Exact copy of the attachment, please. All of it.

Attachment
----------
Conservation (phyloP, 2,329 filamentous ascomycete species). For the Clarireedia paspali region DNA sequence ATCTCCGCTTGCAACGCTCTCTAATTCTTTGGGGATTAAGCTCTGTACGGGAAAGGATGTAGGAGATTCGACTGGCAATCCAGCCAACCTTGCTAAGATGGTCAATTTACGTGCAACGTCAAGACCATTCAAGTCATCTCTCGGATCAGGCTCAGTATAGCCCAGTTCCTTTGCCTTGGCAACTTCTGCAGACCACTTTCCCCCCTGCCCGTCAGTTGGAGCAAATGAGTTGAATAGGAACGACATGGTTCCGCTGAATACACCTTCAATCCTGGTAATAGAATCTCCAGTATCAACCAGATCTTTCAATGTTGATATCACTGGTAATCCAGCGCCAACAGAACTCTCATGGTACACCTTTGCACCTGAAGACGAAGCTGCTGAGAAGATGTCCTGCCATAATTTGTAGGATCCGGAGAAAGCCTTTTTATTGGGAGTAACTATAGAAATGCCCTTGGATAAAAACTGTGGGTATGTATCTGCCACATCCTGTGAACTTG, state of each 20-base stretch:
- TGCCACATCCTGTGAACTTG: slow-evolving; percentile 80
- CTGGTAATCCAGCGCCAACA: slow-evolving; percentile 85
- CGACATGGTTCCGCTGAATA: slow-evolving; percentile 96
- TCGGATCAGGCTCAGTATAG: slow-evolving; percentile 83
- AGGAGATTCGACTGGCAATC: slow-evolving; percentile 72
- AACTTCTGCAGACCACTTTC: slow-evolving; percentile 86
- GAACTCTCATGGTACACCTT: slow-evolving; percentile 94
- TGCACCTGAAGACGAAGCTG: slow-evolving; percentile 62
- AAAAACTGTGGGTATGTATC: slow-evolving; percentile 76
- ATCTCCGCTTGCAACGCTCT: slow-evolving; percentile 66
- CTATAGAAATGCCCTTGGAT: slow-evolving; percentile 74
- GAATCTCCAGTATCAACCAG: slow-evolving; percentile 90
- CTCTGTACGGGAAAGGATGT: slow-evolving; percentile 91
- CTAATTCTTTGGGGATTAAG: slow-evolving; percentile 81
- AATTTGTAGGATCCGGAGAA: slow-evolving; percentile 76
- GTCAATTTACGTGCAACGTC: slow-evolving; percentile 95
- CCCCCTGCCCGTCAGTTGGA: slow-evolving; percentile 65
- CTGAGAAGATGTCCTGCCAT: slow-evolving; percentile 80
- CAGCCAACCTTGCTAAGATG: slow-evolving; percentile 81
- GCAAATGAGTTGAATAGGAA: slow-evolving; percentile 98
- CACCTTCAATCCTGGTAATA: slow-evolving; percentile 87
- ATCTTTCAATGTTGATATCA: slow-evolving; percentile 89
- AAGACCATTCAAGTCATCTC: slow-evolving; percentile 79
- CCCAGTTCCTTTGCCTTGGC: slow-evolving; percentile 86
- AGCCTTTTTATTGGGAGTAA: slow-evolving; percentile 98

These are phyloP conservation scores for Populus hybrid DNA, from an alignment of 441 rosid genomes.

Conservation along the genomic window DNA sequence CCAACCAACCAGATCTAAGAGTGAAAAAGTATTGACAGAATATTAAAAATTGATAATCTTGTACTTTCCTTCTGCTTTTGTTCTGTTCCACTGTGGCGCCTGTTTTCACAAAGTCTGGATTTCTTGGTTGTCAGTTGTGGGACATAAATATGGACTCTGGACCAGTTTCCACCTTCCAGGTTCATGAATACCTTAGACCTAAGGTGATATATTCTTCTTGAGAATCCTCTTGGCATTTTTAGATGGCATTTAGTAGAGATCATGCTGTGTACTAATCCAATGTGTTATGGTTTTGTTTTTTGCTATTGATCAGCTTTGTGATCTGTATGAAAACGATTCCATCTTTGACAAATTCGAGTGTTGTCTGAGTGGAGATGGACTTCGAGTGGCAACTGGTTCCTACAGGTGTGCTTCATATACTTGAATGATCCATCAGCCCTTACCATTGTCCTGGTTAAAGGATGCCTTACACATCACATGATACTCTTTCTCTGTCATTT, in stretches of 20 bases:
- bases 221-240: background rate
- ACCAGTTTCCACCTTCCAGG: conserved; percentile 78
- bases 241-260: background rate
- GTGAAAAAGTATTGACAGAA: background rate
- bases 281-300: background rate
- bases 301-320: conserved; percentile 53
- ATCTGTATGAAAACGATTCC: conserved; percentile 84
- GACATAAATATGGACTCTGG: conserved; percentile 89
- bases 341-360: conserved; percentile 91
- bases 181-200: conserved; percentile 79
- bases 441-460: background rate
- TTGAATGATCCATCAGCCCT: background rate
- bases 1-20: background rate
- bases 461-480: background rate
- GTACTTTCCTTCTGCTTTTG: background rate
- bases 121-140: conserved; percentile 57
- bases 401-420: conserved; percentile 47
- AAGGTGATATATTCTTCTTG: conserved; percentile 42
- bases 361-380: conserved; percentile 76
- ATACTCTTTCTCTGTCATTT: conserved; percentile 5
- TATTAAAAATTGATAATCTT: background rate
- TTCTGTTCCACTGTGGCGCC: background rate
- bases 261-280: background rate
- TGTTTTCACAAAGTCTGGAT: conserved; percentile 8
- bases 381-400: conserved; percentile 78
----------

Conservation (phyloP, 2,329 filamentous ascomycete species). For the Clarireedia paspali region DNA sequence ATCTCCGCTTGCAACGCTCTCTAATTCTTTGGGGATTAAGCTCTGTACGGGAAAGGATGTAGGAGATTCGACTGGCAATCCAGCCAACCTTGCTAAGATGGTCAATTTACGTGCAACGTCAAGACCATTCAAGTCATCTCTCGGATCAGGCTCAGTATAGCCCAGTTCCTTTGCCTTGGCAACTTCTGCAGACCACTTTCCCCCCTGCCCGTCAGTTGGAGCAAATGAGTTGAATAGGAACGACATGGTTCCGCTGAATACACCTTCAATCCTGGTAATAGAATCTCCAGTATCAACCAGATCTTTCAATGTTGATATCACTGGTAATCCAGCGCCAACAGAACTCTCATGGTACACCTTTGCACCTGAAGACGAAGCTGCTGAGAAGATGTCCTGCCATAATTTGTAGGATCCGGAGAAAGCCTTTTTATTGGGAGTAACTATAGAAATGCCCTTGGATAAAAACTGTGGGTATGTATCTGCCACATCCTGTGAACTTG, state of each 20-base stretch:
- TGCCACATCCTGTGAACTTG: slow-evolving; percentile 80
- CTGGTAATCCAGCGCCAACA: slow-evolving; percentile 85
- CGACATGGTTCCGCTGAATA: slow-evolving; percentile 96
- TCGGATCAGGCTCAGTATAG: slow-evolving; percentile 83
- AGGAGATTCGACTGGCAATC: slow-evolving; percentile 72
- AACTTCTGCAGACCACTTTC: slow-evolving; percentile 86
- GAACTCTCATGGTACACCTT: slow-evolving; percentile 94
- TGCACCTGAAGACGAAGCTG: slow-evolving; percentile 62
- AAAAACTGTGGGTATGTATC: slow-evolving; percentile 76
- ATCTCCGCTTGCAACGCTCT: slow-evolving; percentile 66
- CTATAGAAATGCCCTTGGAT: slow-evolving; percentile 74
- GAATCTCCAGTATCAACCAG: slow-evolving; percentile 90
- CTCTGTACGGGAAAGGATGT: slow-evolving; percentile 91
- CTAATTCTTTGGGGATTAAG: slow-evolving; percentile 81
- AATTTGTAGGATCCGGAGAA: slow-evolving; percentile 76
- GTCAATTTACGTGCAACGTC: slow-evolving; percentile 95
- CCCCCTGCCCGTCAGTTGGA: slow-evolving; percentile 65
- CTGAGAAGATGTCCTGCCAT: slow-evolving; percentile 80
- CAGCCAACCTTGCTAAGATG: slow-evolving; percentile 81
- GCAAATGAGTTGAATAGGAA: slow-evolving; percentile 98
- CACCTTCAATCCTGGTAATA: slow-evolving; percentile 87
- ATCTTTCAATGTTGATATCA: slow-evolving; percentile 89
- AAGACCATTCAAGTCATCTC: slow-evolving; percentile 79
- CCCAGTTCCTTTGCCTTGGC: slow-evolving; percentile 86
- AGCCTTTTTATTGGGAGTAA: slow-evolving; percentile 98

These are phyloP conservation scores for Populus hybrid DNA, from an alignment of 441 rosid genomes.

Conservation along the genomic window DNA sequence CCAACCAACCAGATCTAAGAGTGAAAAAGTATTGACAGAATATTAAAAATTGATAATCTTGTACTTTCCTTCTGCTTTTGTTCTGTTCCACTGTGGCGCCTGTTTTCACAAAGTCTGGATTTCTTGGTTGTCAGTTGTGGGACATAAATATGGACTCTGGACCAGTTTCCACCTTCCAGGTTCATGAATACCTTAGACCTAAGGTGATATATTCTTCTTGAGAATCCTCTTGGCATTTTTAGATGGCATTTAGTAGAGATCATGCTGTGTACTAATCCAATGTGTTATGGTTTTGTTTTTTGCTATTGATCAGCTTTGTGATCTGTATGAAAACGATTCCATCTTTGACAAATTCGAGTGTTGTCTGAGTGGAGATGGACTTCGAGTGGCAACTGGTTCCTACAGGTGTGCTTCATATACTTGAATGATCCATCAGCCCTTACCATTGTCCTGGTTAAAGGATGCCTTACACATCACATGATACTCTTTCTCTGTCATTT, in stretches of 20 bases:
- bases 221-240: background rate
- ACCAGTTTCCACCTTCCAGG: conserved; percentile 78
- bases 241-260: background rate
- GTGAAAAAGTATTGACAGAA: background rate
- bases 281-300: background rate
- bases 301-320: conserved; percentile 53
- ATCTGTATGAAAACGATTCC: conserved; percentile 84
- GACATAAATATGGACTCTGG: conserved; percentile 89
- bases 341-360: conserved; percentile 91
- bases 181-200: conserved; percentile 79
- bases 441-460: background rate
- TTGAATGATCCATCAGCCCT: background rate
- bases 1-20: background rate
- bases 461-480: background rate
- GTACTTTCCTTCTGCTTTTG: background rate
- bases 121-140: conserved; percentile 57
- bases 401-420: conserved; percentile 47
- AAGGTGATATATTCTTCTTG: conserved; percentile 42
- bases 361-380: conserved; percentile 76
- ATACTCTTTCTCTGTCATTT: conserved; percentile 5
- TATTAAAAATTGATAATCTT: background rate
- TTCTGTTCCACTGTGGCGCC: background rate
- bases 261-280: background rate
- TGTTTTCACAAAGTCTGGAT: conserved; percentile 8
- bases 381-400: conserved; percentile 78